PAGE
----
Fractracker.org has a disturbing animation available showing the proliferation of shale gas wells since 2005. Take a look, then read on.
Pennsylvania’s Drake Well is known for sparking the first oil boom in the United States in 1859. In more recent history, the industry has resurrected hydrocarbon extraction in the Commonwealth through unconventional oil and gas drilling – or fracking. Between 2002 and October 28, 2015, at least 16,826 of these high-impact wells have been approved statewide, and 9,508 drilled.
Need I remind you that each of these wells will require a collector pipeline to carry the gas to a compressor station. At the compressor station a dozen or so 9000 horsepower engines drive massive, very loud compressors that raise the gas to pipeline pressures (1,200 pounds per square inch) and remove the components they don’t want in the pipeline with the gas (dirt, volatile organics, liquids). These they burn off with flares or simply vent to the air. The compressor station needs a large pipeline carry the gas to a still larger (30 inch diameter) interstate pipeline that takes it to market. These interstate lines have factory-size compressor stations every 40 miles.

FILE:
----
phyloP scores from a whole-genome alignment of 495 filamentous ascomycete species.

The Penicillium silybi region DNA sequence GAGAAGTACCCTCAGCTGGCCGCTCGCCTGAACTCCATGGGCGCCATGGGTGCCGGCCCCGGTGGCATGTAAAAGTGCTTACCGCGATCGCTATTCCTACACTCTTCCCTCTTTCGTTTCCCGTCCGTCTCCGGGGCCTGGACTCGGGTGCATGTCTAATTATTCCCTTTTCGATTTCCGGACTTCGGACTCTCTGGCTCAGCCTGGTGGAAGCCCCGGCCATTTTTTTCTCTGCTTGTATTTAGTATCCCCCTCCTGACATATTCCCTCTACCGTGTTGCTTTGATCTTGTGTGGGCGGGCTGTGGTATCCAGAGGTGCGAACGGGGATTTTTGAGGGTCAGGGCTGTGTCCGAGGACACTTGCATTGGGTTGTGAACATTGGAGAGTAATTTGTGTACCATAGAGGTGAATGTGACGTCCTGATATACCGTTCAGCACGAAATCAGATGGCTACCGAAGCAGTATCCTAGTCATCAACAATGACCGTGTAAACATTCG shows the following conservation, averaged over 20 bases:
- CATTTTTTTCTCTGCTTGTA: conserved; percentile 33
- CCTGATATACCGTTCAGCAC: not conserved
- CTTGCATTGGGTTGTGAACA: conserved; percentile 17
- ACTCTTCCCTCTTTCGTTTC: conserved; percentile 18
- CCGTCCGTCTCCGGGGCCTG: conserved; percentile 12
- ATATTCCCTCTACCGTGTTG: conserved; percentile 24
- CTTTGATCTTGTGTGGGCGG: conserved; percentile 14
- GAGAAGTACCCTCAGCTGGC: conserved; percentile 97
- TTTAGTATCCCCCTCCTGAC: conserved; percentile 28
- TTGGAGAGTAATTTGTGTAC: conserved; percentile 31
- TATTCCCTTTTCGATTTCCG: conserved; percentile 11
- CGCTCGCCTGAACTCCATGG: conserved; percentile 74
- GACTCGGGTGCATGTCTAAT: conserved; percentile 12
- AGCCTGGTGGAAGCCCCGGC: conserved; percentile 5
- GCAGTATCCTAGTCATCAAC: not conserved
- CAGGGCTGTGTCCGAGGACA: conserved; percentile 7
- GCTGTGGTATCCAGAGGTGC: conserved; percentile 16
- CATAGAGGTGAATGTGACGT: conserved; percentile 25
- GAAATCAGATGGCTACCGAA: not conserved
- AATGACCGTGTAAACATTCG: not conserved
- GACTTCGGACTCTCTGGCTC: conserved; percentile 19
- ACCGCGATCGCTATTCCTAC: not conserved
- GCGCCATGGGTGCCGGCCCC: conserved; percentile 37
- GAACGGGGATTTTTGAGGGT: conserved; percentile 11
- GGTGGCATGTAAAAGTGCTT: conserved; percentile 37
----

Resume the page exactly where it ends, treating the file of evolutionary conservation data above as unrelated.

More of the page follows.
Consider this — with only about half the 9,508 drilled wells connected to pipelines and producing we already have a glut of gas on the market — way more than needed for domestic demand. This same scenario exists worldwide. No wonder natural gas is super cheap. When (and if) all 16,826 permits result in producing wells, who is going to buy the gas? We are nowhere near maxed-out on permits and drilling opportunities.
Consider also — most forward-looking people realize that global warming (climate change) is real and the opportunity to ameliorate it will be lost if we fail to make a fast switch to non-carbon energy. More and cheaper natural gas is not needed and not in the public interest … no, it’s not the cleaner “bridge” fuel we once thought (watch the Ingraffea video to see why). The market for gas must contract, not expand.
Despite these realities, the people who drill wells, lay pipelines, and build and lease the machinery have too much invested to look for other careers — they want to drill and pipe and lease equipment until the unwary investors wake up and stop the gravy train. Halliburton and lots of less familiar names will continue to push shale gas extraction so long as there is a buck to be made in it.
Does anybody but me see a huge bubble here?